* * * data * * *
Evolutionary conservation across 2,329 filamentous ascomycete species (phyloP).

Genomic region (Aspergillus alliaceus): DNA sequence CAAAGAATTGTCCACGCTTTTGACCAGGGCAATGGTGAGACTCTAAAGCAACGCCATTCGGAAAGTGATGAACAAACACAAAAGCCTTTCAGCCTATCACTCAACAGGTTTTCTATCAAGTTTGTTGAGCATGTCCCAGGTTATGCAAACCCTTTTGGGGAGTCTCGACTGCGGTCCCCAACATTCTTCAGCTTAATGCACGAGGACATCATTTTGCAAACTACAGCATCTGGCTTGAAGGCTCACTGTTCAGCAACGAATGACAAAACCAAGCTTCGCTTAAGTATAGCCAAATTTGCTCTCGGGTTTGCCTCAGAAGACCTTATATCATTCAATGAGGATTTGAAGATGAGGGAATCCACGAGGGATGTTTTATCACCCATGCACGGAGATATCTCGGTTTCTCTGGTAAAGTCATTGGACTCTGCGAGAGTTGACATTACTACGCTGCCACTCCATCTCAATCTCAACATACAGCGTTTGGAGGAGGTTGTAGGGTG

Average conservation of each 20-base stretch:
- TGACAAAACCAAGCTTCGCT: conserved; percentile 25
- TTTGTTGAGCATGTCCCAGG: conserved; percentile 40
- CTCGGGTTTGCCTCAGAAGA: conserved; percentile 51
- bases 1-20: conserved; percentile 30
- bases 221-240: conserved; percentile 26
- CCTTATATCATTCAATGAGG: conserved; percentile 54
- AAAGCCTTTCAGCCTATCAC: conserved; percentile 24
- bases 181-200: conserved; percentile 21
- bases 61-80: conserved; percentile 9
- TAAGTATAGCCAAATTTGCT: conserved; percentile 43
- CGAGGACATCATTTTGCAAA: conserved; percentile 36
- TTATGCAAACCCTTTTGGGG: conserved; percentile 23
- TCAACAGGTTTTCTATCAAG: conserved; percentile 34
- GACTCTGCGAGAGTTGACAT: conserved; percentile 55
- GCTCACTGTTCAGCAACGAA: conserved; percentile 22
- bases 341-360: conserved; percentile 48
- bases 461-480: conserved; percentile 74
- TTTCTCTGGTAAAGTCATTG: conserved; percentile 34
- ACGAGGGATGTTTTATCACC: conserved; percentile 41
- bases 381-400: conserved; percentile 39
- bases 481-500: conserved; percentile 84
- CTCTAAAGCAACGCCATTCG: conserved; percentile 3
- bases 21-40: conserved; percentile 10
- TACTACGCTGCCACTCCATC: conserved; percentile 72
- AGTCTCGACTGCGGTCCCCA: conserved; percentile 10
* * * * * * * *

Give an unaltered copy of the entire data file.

Evolutionary conservation across 2,329 filamentous ascomycete species (phyloP).

Genomic region (Aspergillus alliaceus): DNA sequence CAAAGAATTGTCCACGCTTTTGACCAGGGCAATGGTGAGACTCTAAAGCAACGCCATTCGGAAAGTGATGAACAAACACAAAAGCCTTTCAGCCTATCACTCAACAGGTTTTCTATCAAGTTTGTTGAGCATGTCCCAGGTTATGCAAACCCTTTTGGGGAGTCTCGACTGCGGTCCCCAACATTCTTCAGCTTAATGCACGAGGACATCATTTTGCAAACTACAGCATCTGGCTTGAAGGCTCACTGTTCAGCAACGAATGACAAAACCAAGCTTCGCTTAAGTATAGCCAAATTTGCTCTCGGGTTTGCCTCAGAAGACCTTATATCATTCAATGAGGATTTGAAGATGAGGGAATCCACGAGGGATGTTTTATCACCCATGCACGGAGATATCTCGGTTTCTCTGGTAAAGTCATTGGACTCTGCGAGAGTTGACATTACTACGCTGCCACTCCATCTCAATCTCAACATACAGCGTTTGGAGGAGGTTGTAGGGTG

Average conservation of each 20-base stretch:
- TGACAAAACCAAGCTTCGCT: conserved; percentile 25
- TTTGTTGAGCATGTCCCAGG: conserved; percentile 40
- CTCGGGTTTGCCTCAGAAGA: conserved; percentile 51
- bases 1-20: conserved; percentile 30
- bases 221-240: conserved; percentile 26
- CCTTATATCATTCAATGAGG: conserved; percentile 54
- AAAGCCTTTCAGCCTATCAC: conserved; percentile 24
- bases 181-200: conserved; percentile 21
- bases 61-80: conserved; percentile 9
- TAAGTATAGCCAAATTTGCT: conserved; percentile 43
- CGAGGACATCATTTTGCAAA: conserved; percentile 36
- TTATGCAAACCCTTTTGGGG: conserved; percentile 23
- TCAACAGGTTTTCTATCAAG: conserved; percentile 34
- GACTCTGCGAGAGTTGACAT: conserved; percentile 55
- GCTCACTGTTCAGCAACGAA: conserved; percentile 22
- bases 341-360: conserved; percentile 48
- bases 461-480: conserved; percentile 74
- TTTCTCTGGTAAAGTCATTG: conserved; percentile 34
- ACGAGGGATGTTTTATCACC: conserved; percentile 41
- bases 381-400: conserved; percentile 39
- bases 481-500: conserved; percentile 84
- CTCTAAAGCAACGCCATTCG: conserved; percentile 3
- bases 21-40: conserved; percentile 10
- TACTACGCTGCCACTCCATC: conserved; percentile 72
- AGTCTCGACTGCGGTCCCCA: conserved; percentile 10